NOTES FROM THE DISTRICT
New house, new job, new bike!
Columbia Heights, DC
May 13, 2007
Sorry for the gratuitous exclamation point in the
subject line. I started this note weeks ago when it
was all still new enough to excite punctuational
passion. Now I'm just kind of mellowly enjoying a new
and better life in DC.
* * *
For starters, I moved into a huge new townhouse in
Columbia Heights (one of DC's Bohemian neighborhoods,
not yet hip enough to be expensive, though it seems
we're about to be invaded by a Target) with four roommates: one who did Peace Corps in
Turkmenistan, one who's with the Democratic National
Council, a bartender chick who makes a mean tuna avocado
dip, and a guy from Peru. We have two living
rooms, a sun room, a cute little front lawn with
irises and a tree, a back porch and tiny backyard that
we really should do something with, and a good-sized kitchen.
Like my old house, the new one is two blocks from the
nearest Metro. But my new room is bigger, sunnier,
and prettier than my old one, $230 per month cheaper,
and a lot closer to several friends and most of the
good house party houses. You really can't beat house
parties. Lots of good random people, chill
atmosphere, free booze, and often stumbling distance
to home. Sweet.
The new neighborhood is a lot more neighborhoody than
my old one, too -- more trees, prettier lawns, older
houses (neither McRenovated nor McCondos), and
graceful church towers punctuating the silken sky,
rather than the massive construction zones, Stepford
houses (all built identically by the same company but
deliberately made cosmetically slightly different),
and loud playground (or "screamground") I used to live
next to. Plus we're up on a plateau, so if the
Potomac catastrophically floods, we're golden.
Long story short, even though my old roommate kind of
arbitrarily asked me to leave my old place at the
beginning of April to make room for her brother, which
was not very nice, we negotiated an agreement, and I
definitely came out with the long end of the stick.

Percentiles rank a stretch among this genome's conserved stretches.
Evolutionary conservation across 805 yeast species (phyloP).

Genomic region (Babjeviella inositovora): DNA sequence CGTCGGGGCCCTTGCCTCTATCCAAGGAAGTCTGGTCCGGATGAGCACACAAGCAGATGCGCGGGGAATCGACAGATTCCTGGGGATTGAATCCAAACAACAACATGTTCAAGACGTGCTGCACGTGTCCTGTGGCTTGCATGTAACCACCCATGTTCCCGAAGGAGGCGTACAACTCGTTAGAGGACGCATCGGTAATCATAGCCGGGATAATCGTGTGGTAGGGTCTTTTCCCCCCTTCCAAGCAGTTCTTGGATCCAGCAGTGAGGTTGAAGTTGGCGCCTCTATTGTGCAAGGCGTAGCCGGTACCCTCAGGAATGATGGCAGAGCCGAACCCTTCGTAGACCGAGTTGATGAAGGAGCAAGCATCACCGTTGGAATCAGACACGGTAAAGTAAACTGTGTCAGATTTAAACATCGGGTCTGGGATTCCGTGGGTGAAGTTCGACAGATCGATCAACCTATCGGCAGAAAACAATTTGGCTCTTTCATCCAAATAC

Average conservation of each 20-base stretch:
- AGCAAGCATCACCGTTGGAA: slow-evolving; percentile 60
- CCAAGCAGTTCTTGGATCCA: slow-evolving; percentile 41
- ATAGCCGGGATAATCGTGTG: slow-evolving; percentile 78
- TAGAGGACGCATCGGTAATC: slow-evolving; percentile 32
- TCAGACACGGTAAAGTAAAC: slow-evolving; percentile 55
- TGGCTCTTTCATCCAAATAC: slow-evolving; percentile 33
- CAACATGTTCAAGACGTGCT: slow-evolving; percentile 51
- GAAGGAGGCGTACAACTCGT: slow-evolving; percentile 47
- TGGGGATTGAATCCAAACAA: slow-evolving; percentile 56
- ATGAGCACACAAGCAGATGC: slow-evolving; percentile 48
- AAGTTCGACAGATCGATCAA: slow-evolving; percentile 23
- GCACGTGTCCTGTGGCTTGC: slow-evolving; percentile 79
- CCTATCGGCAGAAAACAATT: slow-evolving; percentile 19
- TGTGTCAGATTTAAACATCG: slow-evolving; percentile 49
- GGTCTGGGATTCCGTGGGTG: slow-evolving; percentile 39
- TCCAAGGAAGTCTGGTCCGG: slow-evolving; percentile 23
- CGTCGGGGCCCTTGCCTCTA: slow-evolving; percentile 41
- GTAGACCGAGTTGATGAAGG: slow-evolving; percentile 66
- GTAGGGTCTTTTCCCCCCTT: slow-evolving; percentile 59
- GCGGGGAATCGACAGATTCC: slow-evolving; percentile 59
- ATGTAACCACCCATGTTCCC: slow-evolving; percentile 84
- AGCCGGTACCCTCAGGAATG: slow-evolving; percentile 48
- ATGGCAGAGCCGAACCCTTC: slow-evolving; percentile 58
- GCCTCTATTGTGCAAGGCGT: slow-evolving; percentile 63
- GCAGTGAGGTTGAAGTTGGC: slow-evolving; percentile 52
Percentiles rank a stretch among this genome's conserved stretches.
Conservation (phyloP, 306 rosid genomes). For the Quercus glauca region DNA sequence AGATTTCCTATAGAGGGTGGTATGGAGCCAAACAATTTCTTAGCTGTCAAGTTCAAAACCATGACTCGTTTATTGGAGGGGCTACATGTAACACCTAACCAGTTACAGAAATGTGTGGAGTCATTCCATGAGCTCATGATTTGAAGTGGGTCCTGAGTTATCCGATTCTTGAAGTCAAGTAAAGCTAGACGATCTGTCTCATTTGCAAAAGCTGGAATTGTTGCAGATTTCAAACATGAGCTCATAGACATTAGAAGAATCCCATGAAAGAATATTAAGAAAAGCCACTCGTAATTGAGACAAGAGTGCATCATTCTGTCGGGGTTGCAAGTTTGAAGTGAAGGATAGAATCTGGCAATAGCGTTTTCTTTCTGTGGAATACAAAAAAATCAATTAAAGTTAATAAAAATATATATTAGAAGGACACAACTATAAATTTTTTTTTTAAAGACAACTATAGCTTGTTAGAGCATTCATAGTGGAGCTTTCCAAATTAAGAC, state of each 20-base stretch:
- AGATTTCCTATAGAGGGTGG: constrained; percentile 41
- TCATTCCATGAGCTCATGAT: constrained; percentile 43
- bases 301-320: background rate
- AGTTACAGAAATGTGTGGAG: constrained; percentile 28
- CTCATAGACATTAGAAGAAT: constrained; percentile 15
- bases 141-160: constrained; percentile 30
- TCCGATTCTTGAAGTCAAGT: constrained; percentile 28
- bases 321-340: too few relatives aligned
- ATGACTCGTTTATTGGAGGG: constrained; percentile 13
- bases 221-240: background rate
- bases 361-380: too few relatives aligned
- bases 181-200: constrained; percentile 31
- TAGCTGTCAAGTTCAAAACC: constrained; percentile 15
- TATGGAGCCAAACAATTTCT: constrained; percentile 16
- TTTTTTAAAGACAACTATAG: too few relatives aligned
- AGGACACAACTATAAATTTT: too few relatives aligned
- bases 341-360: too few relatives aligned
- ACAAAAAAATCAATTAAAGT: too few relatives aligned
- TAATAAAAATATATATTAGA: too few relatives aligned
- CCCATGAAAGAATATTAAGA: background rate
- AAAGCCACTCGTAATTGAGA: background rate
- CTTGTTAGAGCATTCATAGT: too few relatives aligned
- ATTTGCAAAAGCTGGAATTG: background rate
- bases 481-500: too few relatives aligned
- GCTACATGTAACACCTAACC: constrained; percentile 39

On the job front, it was one of the warm pleasures of
my life to give my two weeks' notice at that "defense"
think tank. It's been an education for sure, but in
the end, it was too draining biting my tongue all the
time and spending time and energy on projects I found
useless or worse.
Occasionally a project would come along that was
really interesting, like the conference we put
together between U.S. Government officials and
prominent American Muslims to see how they could work
together for mutual benefit. Although in a weird
twist, about half the U.S. Government people backed
out all at once on the same day. Our suspicion is
that Daniel Pipes or someone similar got to them and
"warned" them of the possible public consequences of
cavorting with Muslims, or in Pipespeak, "suspected
But these kinds of projects were few and far between
(or perpetually on the verge of getting funded). For
another project, I was asked to help with a study to
figure out how to bolster military retention and keep
the volunteer armed forces stocked with new recruits
in these difficult times.
The only reasonable thing I could think to say to
anyone pondering enlisting in the U.S. Armed Forces in
2007 was: "Don't. You'll run an unacceptable risk of
being used and abused for causes you won't be able to
defend to your grandchildren, if you even survive as a
functional human being. Worse,
the government might not even take decent care of you
or your family when/if you get back."
But we don't get grant money if we say things like that.
(Note: I have friends and family members
who are benefiting from their honorable service
in the U.S. Armed Forces, and of course the
military serves many useful functions such as disaster
relief and, ideally, enforcing international law
impartially. But enough of our men and women in uniform
are, in my estimation, being abused on false pretenses
-- and sometimes on honest but indefensible or illegal pretenses --
that I would not feel comfortable recommending
enlistment right now.)
So I'd been looking for alternative employment for
quite a while when an unexpected opportunity fell into
my lap in March. I was looking at a group house up in
Mt. Pleasant (another Boho 'hood), and although the
room was a little pricey for me, the roommates were
very cool. We kept in touch, and they invited me to a
party at their place a couple of weeks later. To my
astonishment, I noticed on the invite that their new
roommate was a guy I had met in Ramallah two years ago
when he was doing summer courses at Bir Zeit
He'd just finished his Master's at Columbia and was
heading down to DC to start a new job. He forwarded
me an application to the place he would soon be
working, the American Association for Palestinian
Equal Rights (AAPER) -- the first organized
pro-Palestine lobby and public education organization
in America. AAPER's platform is simply that America
should serve as a broker in the Israel/Palestine
question based on the rule of law and the principle
of universal human rights rather than on
distorted domestic political considerations
and power differentials. We believe that this will not
only serve our friends in Palestine and Israel but also